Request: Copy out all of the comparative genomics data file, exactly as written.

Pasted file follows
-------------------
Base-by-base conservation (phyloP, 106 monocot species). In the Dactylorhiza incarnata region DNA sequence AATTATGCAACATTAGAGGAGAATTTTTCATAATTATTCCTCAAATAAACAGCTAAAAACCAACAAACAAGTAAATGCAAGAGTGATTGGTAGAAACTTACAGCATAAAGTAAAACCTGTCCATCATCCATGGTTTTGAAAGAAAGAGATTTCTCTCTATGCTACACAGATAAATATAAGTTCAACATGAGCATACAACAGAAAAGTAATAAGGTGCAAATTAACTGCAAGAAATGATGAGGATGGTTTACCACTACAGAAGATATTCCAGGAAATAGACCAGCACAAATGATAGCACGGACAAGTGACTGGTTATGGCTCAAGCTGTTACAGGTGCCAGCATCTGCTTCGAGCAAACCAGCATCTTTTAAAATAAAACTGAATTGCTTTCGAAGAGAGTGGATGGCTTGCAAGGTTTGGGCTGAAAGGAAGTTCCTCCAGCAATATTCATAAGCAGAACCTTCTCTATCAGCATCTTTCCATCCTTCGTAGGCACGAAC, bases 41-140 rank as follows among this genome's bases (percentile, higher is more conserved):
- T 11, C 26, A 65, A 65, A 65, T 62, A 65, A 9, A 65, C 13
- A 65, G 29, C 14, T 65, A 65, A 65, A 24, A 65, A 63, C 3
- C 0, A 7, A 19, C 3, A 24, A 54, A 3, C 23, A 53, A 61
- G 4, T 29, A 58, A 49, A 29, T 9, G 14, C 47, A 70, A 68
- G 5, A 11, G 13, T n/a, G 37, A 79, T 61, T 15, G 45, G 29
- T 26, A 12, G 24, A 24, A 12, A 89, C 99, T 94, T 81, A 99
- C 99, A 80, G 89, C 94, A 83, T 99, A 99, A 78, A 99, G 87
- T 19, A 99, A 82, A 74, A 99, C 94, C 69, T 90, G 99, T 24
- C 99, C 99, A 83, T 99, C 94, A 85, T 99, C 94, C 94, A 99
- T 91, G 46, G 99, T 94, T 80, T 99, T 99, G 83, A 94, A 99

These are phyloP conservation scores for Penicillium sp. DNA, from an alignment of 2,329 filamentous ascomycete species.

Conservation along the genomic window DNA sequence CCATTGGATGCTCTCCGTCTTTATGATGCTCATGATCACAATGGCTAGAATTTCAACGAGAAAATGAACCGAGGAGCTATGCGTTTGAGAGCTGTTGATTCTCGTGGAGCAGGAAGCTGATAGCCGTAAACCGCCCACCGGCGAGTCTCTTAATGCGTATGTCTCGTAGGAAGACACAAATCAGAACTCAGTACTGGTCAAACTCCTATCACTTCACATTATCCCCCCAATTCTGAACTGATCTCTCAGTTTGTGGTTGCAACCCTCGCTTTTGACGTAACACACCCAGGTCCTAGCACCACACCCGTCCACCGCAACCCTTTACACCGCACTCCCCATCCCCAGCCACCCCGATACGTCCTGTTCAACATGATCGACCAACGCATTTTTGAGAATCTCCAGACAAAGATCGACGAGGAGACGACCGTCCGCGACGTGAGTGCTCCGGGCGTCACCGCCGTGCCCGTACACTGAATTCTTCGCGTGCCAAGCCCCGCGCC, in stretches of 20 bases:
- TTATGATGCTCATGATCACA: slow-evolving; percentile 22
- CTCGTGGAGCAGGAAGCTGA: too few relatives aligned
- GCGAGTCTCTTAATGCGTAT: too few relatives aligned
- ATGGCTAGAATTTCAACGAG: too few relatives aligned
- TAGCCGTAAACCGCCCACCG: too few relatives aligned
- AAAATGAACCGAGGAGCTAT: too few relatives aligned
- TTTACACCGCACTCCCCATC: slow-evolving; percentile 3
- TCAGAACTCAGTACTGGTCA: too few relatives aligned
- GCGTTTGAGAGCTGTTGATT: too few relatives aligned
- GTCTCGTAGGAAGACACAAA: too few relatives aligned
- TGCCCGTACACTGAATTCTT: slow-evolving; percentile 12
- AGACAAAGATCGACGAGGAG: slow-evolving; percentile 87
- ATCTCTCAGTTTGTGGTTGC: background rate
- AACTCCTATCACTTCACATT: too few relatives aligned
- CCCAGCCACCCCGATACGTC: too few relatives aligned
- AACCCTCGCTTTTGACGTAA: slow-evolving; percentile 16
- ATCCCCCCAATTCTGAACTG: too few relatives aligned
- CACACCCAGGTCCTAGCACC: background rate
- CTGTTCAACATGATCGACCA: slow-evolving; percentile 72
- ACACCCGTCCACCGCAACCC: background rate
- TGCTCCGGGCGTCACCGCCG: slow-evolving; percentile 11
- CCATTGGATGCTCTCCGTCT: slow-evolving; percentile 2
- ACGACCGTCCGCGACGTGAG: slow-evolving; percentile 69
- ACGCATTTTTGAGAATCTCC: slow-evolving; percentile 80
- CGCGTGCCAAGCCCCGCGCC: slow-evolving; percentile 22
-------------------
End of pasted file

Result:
Base-by-base conservation (phyloP, 106 monocot species). In the Dactylorhiza incarnata region DNA sequence AATTATGCAACATTAGAGGAGAATTTTTCATAATTATTCCTCAAATAAACAGCTAAAAACCAACAAACAAGTAAATGCAAGAGTGATTGGTAGAAACTTACAGCATAAAGTAAAACCTGTCCATCATCCATGGTTTTGAAAGAAAGAGATTTCTCTCTATGCTACACAGATAAATATAAGTTCAACATGAGCATACAACAGAAAAGTAATAAGGTGCAAATTAACTGCAAGAAATGATGAGGATGGTTTACCACTACAGAAGATATTCCAGGAAATAGACCAGCACAAATGATAGCACGGACAAGTGACTGGTTATGGCTCAAGCTGTTACAGGTGCCAGCATCTGCTTCGAGCAAACCAGCATCTTTTAAAATAAAACTGAATTGCTTTCGAAGAGAGTGGATGGCTTGCAAGGTTTGGGCTGAAAGGAAGTTCCTCCAGCAATATTCATAAGCAGAACCTTCTCTATCAGCATCTTTCCATCCTTCGTAGGCACGAAC, bases 41-140 rank as follows among this genome's bases (percentile, higher is more conserved):
- T 11, C 26, A 65, A 65, A 65, T 62, A 65, A 9, A 65, C 13
- A 65, G 29, C 14, T 65, A 65, A 65, A 24, A 65, A 63, C 3
- C 0, A 7, A 19, C 3, A 24, A 54, A 3, C 23, A 53, A 61
- G 4, T 29, A 58, A 49, A 29, T 9, G 14, C 47, A 70, A 68
- G 5, A 11, G 13, T n/a, G 37, A 79, T 61, T 15, G 45, G 29
- T 26, A 12, G 24, A 24, A 12, A 89, C 99, T 94, T 81, A 99
- C 99, A 80, G 89, C 94, A 83, T 99, A 99, A 78, A 99, G 87
- T 19, A 99, A 82, A 74, A 99, C 94, C 69, T 90, G 99, T 24
- C 99, C 99, A 83, T 99, C 94, A 85, T 99, C 94, C 94, A 99
- T 91, G 46, G 99, T 94, T 80, T 99, T 99, G 83, A 94, A 99

These are phyloP conservation scores for Penicillium sp. DNA, from an alignment of 2,329 filamentous ascomycete species.

Conservation along the genomic window DNA sequence CCATTGGATGCTCTCCGTCTTTATGATGCTCATGATCACAATGGCTAGAATTTCAACGAGAAAATGAACCGAGGAGCTATGCGTTTGAGAGCTGTTGATTCTCGTGGAGCAGGAAGCTGATAGCCGTAAACCGCCCACCGGCGAGTCTCTTAATGCGTATGTCTCGTAGGAAGACACAAATCAGAACTCAGTACTGGTCAAACTCCTATCACTTCACATTATCCCCCCAATTCTGAACTGATCTCTCAGTTTGTGGTTGCAACCCTCGCTTTTGACGTAACACACCCAGGTCCTAGCACCACACCCGTCCACCGCAACCCTTTACACCGCACTCCCCATCCCCAGCCACCCCGATACGTCCTGTTCAACATGATCGACCAACGCATTTTTGAGAATCTCCAGACAAAGATCGACGAGGAGACGACCGTCCGCGACGTGAGTGCTCCGGGCGTCACCGCCGTGCCCGTACACTGAATTCTTCGCGTGCCAAGCCCCGCGCC, in stretches of 20 bases:
- TTATGATGCTCATGATCACA: slow-evolving; percentile 22
- CTCGTGGAGCAGGAAGCTGA: too few relatives aligned
- GCGAGTCTCTTAATGCGTAT: too few relatives aligned
- ATGGCTAGAATTTCAACGAG: too few relatives aligned
- TAGCCGTAAACCGCCCACCG: too few relatives aligned
- AAAATGAACCGAGGAGCTAT: too few relatives aligned
- TTTACACCGCACTCCCCATC: slow-evolving; percentile 3
- TCAGAACTCAGTACTGGTCA: too few relatives aligned
- GCGTTTGAGAGCTGTTGATT: too few relatives aligned
- GTCTCGTAGGAAGACACAAA: too few relatives aligned
- TGCCCGTACACTGAATTCTT: slow-evolving; percentile 12
- AGACAAAGATCGACGAGGAG: slow-evolving; percentile 87
- ATCTCTCAGTTTGTGGTTGC: background rate
- AACTCCTATCACTTCACATT: too few relatives aligned
- CCCAGCCACCCCGATACGTC: too few relatives aligned
- AACCCTCGCTTTTGACGTAA: slow-evolving; percentile 16
- ATCCCCCCAATTCTGAACTG: too few relatives aligned
- CACACCCAGGTCCTAGCACC: background rate
- CTGTTCAACATGATCGACCA: slow-evolving; percentile 72
- ACACCCGTCCACCGCAACCC: background rate
- TGCTCCGGGCGTCACCGCCG: slow-evolving; percentile 11
- CCATTGGATGCTCTCCGTCT: slow-evolving; percentile 2
- ACGACCGTCCGCGACGTGAG: slow-evolving; percentile 69
- ACGCATTTTTGAGAATCTCC: slow-evolving; percentile 80
- CGCGTGCCAAGCCCCGCGCC: slow-evolving; percentile 22